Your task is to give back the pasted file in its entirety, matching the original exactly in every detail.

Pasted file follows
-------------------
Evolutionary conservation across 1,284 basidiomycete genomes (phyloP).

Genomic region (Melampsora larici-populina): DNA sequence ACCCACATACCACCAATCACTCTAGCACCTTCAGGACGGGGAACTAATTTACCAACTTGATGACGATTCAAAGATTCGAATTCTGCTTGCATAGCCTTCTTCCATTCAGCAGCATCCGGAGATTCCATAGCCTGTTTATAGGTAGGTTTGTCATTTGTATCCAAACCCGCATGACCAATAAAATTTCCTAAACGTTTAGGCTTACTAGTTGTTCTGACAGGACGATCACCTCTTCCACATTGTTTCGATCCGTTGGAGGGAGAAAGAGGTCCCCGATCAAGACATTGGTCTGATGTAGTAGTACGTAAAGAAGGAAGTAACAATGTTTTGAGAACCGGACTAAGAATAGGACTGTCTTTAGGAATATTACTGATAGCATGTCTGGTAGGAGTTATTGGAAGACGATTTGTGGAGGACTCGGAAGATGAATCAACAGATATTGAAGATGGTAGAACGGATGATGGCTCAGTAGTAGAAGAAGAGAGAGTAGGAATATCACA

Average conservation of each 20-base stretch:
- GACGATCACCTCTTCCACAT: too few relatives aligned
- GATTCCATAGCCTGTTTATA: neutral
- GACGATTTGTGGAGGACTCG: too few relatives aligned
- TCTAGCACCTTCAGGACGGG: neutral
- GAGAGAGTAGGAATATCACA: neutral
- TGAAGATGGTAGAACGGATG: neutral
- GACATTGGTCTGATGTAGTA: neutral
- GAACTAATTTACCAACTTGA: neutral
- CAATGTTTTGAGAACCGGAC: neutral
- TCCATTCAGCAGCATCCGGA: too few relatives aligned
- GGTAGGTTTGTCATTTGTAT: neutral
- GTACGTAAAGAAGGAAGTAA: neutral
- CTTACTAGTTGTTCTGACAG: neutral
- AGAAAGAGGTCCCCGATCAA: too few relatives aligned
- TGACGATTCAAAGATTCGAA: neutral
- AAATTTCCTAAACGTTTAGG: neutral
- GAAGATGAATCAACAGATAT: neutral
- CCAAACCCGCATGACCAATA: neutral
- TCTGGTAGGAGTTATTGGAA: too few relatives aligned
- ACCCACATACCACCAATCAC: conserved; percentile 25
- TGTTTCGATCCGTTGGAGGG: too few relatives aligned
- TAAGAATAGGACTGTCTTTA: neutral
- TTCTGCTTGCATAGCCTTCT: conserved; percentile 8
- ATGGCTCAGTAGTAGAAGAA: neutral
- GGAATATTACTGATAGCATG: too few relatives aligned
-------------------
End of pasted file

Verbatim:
Evolutionary conservation across 1,284 basidiomycete genomes (phyloP).

Genomic region (Melampsora larici-populina): DNA sequence ACCCACATACCACCAATCACTCTAGCACCTTCAGGACGGGGAACTAATTTACCAACTTGATGACGATTCAAAGATTCGAATTCTGCTTGCATAGCCTTCTTCCATTCAGCAGCATCCGGAGATTCCATAGCCTGTTTATAGGTAGGTTTGTCATTTGTATCCAAACCCGCATGACCAATAAAATTTCCTAAACGTTTAGGCTTACTAGTTGTTCTGACAGGACGATCACCTCTTCCACATTGTTTCGATCCGTTGGAGGGAGAAAGAGGTCCCCGATCAAGACATTGGTCTGATGTAGTAGTACGTAAAGAAGGAAGTAACAATGTTTTGAGAACCGGACTAAGAATAGGACTGTCTTTAGGAATATTACTGATAGCATGTCTGGTAGGAGTTATTGGAAGACGATTTGTGGAGGACTCGGAAGATGAATCAACAGATATTGAAGATGGTAGAACGGATGATGGCTCAGTAGTAGAAGAAGAGAGAGTAGGAATATCACA

Average conservation of each 20-base stretch:
- GACGATCACCTCTTCCACAT: too few relatives aligned
- GATTCCATAGCCTGTTTATA: neutral
- GACGATTTGTGGAGGACTCG: too few relatives aligned
- TCTAGCACCTTCAGGACGGG: neutral
- GAGAGAGTAGGAATATCACA: neutral
- TGAAGATGGTAGAACGGATG: neutral
- GACATTGGTCTGATGTAGTA: neutral
- GAACTAATTTACCAACTTGA: neutral
- CAATGTTTTGAGAACCGGAC: neutral
- TCCATTCAGCAGCATCCGGA: too few relatives aligned
- GGTAGGTTTGTCATTTGTAT: neutral
- GTACGTAAAGAAGGAAGTAA: neutral
- CTTACTAGTTGTTCTGACAG: neutral
- AGAAAGAGGTCCCCGATCAA: too few relatives aligned
- TGACGATTCAAAGATTCGAA: neutral
- AAATTTCCTAAACGTTTAGG: neutral
- GAAGATGAATCAACAGATAT: neutral
- CCAAACCCGCATGACCAATA: neutral
- TCTGGTAGGAGTTATTGGAA: too few relatives aligned
- ACCCACATACCACCAATCAC: conserved; percentile 25
- TGTTTCGATCCGTTGGAGGG: too few relatives aligned
- TAAGAATAGGACTGTCTTTA: neutral
- TTCTGCTTGCATAGCCTTCT: conserved; percentile 8
- ATGGCTCAGTAGTAGAAGAA: neutral
- GGAATATTACTGATAGCATG: too few relatives aligned